7. I like how reflective you are. I think it’s very important to learn new information and to relate it back to yourself. To just really sit back and ask, “How does/doesn’t this effect me and what can I do about it?” I can tell from listening to you in class that you are very passionate on Feminism ideology and woman’s rights. it’s brilliant to see you moved by the misfortunes of women.

  8. I really liked how you started your piece but presenting cold hard facts. No emotions or thoughts but fact. I think that was powerful. It was a slap in the face even though, I had already know these facts, it hit me all over again. I liked that you asked the reader a question, “how do you feel?”, because it is bringing it home.It places these feminist issues in their brains and their hearts. It holds the reader accountable. I agree with your statement, ” you are not alone.” I think it is important that girls feel as though they are in a sisterhood, power is there.

  9. I was engaged by the iteration of the phrase “you’re not alone”, in all of the different contests; I feel that, each time, you’re developing a new, deeper meaning. It appears first with your connection with Malala and, later, with the activists of the Girls Speak Out. Both, in different moment, communicated you a form of security and encouragement that our class alone could not give you. The description of the involvement that you immediately felt in the movement, a “profound sense of spirit, joy, and action” is very effective and rather impressive. Finding one’s voice is an act of self-revelation; the first encounter with the philosophy of feminism seems to have had a similar meaning to you, as it unlocked strength and an encouragement from within.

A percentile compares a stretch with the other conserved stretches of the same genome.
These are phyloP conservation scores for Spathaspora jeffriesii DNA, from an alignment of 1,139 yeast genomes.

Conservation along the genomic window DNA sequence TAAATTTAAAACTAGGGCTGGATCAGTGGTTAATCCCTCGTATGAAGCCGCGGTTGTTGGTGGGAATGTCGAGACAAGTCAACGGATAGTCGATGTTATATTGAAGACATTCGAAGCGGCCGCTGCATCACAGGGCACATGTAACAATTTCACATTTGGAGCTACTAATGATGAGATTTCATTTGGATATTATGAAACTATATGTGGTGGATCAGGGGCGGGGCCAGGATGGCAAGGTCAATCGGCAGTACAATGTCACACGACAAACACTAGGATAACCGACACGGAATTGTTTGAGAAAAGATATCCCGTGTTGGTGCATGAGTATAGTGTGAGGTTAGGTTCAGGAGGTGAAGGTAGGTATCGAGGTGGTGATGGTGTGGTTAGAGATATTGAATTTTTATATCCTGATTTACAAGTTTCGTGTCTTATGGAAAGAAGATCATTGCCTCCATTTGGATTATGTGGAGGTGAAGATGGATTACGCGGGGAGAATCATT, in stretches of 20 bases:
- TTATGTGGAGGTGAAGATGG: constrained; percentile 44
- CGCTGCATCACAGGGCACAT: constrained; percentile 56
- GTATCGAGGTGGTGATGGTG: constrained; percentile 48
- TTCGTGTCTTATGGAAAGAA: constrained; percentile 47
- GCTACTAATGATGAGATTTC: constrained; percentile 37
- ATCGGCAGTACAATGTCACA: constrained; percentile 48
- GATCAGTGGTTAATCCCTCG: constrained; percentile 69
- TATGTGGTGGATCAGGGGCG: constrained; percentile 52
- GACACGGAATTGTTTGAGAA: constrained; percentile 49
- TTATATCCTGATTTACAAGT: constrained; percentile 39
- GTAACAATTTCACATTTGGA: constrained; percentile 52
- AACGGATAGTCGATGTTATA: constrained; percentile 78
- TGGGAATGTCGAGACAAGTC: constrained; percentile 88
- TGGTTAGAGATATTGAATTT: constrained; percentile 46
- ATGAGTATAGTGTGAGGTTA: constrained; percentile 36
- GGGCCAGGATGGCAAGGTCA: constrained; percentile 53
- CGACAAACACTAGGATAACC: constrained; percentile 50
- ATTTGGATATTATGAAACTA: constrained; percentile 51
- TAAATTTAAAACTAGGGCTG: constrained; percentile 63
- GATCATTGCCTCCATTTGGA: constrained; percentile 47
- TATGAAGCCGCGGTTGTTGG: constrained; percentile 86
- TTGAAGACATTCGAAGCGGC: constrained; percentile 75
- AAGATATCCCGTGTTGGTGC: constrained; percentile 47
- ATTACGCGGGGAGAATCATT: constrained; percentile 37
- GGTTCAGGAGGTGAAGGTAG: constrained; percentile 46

10. I like how throughout your blog post you emphasize “you are not alone.” When we read our pieces during the assembly, I did not feel alone because we were all on the stage together. Being together on the stage made me feel like we were a community and in this together. Also, I like how you were not sure why you were not taking action like Malala who is being threaten by the Talaban. It is interesting how we were afraid to speak up in our school and Malala is not even with a gun to her face. Being apart of the feminism class has made me strengthen my confidence and just like you, realize that “we are not alone.”

  11. Vicki, I appreciate your courage during the IDG assembly. One voice is so important because it can touch so many people, and you did just that. Sharing your own story contributes to the awareness of the world that we live in. Additionally, the statistics that you used to open up your piece really grabbed my attention. Those are powerful numbers and it showed me that this issue is very, very prevalent in so many peoples lives.

  12. When I got onto the stage to read for the international day of the girl assembly, I was also extremely nervous. When I realized I was taking steps towards a change, I didn’t hesitate, and my confidence went up just like yours. During your reflection on the trip to the UN, I love some of the words to describe how you were feeling. I can see you using those feelings, to change silence into action in the future.